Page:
“As much as we want to take to the streets, we must be logical, put our community first and postpone this event. This is about strategy and thinking ahead,” his post states.
Anti-lockdown activists have drawn thousands of their followers onto encrypted messaging apps as Facebook blocks their social media pages. A channel appeared on chat app Telegram on Tuesday and by Thursday night had garnered more than 5300 members.
Prominent Melbourne-based anti-lockdown activist Raph Fernandez told his followers on Thursday he no longer supports the protest.
“I feel like we are playing right into the hands of authority, at least in Melbourne,” he said in a Facebook live video seen by thousands.
“I will not be supporting it … we’re walking into a massive trap …
“You’re going to turn the people against yourselves, especially when the day after there’s going to be a plan for a road map. Since we aren’t the majority, you do not want to be putting the public and the majority against us anymore, because their lives have been completely destroyed.”
Meanwhile, those in the encrypted Telegram channel have been urged to get virtual private networks (VPNs) that can encrypt their internet activity, remove their profile pictures and act “invisibly” online.
“Everyone who’s made their way here should be proud of themselves,” the channel administrators posted on Thursday evening.
“Facebook seems completely empty compared to 1 week ago. Everyone has migrated to other channels and gone ‘underground’.”
A well-known Sydney-based member of the community was telling followers on Thursday to lie to police to avoid fines for breaching coronavirus orders.
“If anyone around you is questioned re: social distancing, move in [and say] ‘this is my brother, sister, aunt, uncle, mum, dad, first cousin, second cousin twice removed, brother-in-law, sister-in-law … you get the drift,” she said.
“Stick together right, just like a swarm of bees”.
In an emotive press conference last week, Victoria Police Assistant Commissioner Luke Cornelius said the force would not tolerate “batshit crazy” anti-coronavirus theories and warned people planning on attending protests that their feet “won’t touch the ground” before they are arrested.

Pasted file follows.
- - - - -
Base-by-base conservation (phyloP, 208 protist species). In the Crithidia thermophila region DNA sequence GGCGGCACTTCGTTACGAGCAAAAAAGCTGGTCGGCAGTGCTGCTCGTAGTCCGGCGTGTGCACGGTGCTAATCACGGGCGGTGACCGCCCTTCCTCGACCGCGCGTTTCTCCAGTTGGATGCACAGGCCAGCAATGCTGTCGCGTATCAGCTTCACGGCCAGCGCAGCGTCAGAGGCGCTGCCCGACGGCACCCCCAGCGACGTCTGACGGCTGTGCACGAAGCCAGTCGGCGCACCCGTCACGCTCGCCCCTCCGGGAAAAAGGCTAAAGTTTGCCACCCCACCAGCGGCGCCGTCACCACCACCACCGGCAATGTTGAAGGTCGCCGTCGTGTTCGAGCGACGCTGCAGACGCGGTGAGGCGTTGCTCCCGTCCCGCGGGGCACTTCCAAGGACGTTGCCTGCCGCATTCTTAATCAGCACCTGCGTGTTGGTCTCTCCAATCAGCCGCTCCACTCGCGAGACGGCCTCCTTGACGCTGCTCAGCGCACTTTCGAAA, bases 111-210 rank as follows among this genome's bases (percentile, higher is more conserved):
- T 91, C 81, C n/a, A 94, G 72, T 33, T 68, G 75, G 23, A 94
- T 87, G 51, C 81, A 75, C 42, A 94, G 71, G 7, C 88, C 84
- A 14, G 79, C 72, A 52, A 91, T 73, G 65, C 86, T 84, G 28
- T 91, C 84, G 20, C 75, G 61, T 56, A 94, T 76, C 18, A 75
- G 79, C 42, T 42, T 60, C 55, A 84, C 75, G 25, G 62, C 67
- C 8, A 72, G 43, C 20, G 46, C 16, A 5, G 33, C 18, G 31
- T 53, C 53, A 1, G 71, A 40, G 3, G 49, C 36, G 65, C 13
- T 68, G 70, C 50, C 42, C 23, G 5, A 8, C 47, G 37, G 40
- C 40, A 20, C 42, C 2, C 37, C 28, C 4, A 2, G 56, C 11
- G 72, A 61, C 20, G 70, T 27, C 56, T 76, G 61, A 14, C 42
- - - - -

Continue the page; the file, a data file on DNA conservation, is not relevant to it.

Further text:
Organisers accused of inciting the illegal protest have already been arrested and charged.
A pregnant woman was arrested at her home in Ballarat this week for allegedly encouraging people to take part in the rally. Zoe Buhler’s arrest has been criticised by lawyers and civil liberty groups who say it is part of an “overzealous police response” to the pandemic.
Mr Cornelius, who has dismissed protesters as the “tinfoil hat-wearing brigade”, said police were doing what they were required to do to stop the illegal rally and he was satisfied the treatment of Ms Buhler was appropriate in the circumstances.
He said police have been visiting people of interest and have sent official warnings to more than 80 people who are “at risk” of attending the “Freedom Day” protest.
The decision to promote the Shrine of Remembrance as a location for the proposed protest was “completely inappropriate”, he said.
“We share the frustration that is shared by the whole community, but the key piece here is that leaving home to protest under the current conditions, is absolutely not on,” Mr Cornelius said.
“If however you do take the selfish option, and leave home for protest, we’ll be ready for you. We’ll be ready for you not only in the city, but we’ll be ready for you when you leave home and hop on public transport or use other means to come into the city.”
Rachael Dexter is a breaking news reporter at The Age.
Ashleigh McMillan is a breaking news reporter at The Age. Got a story? Email me at firstname.lastname@example.org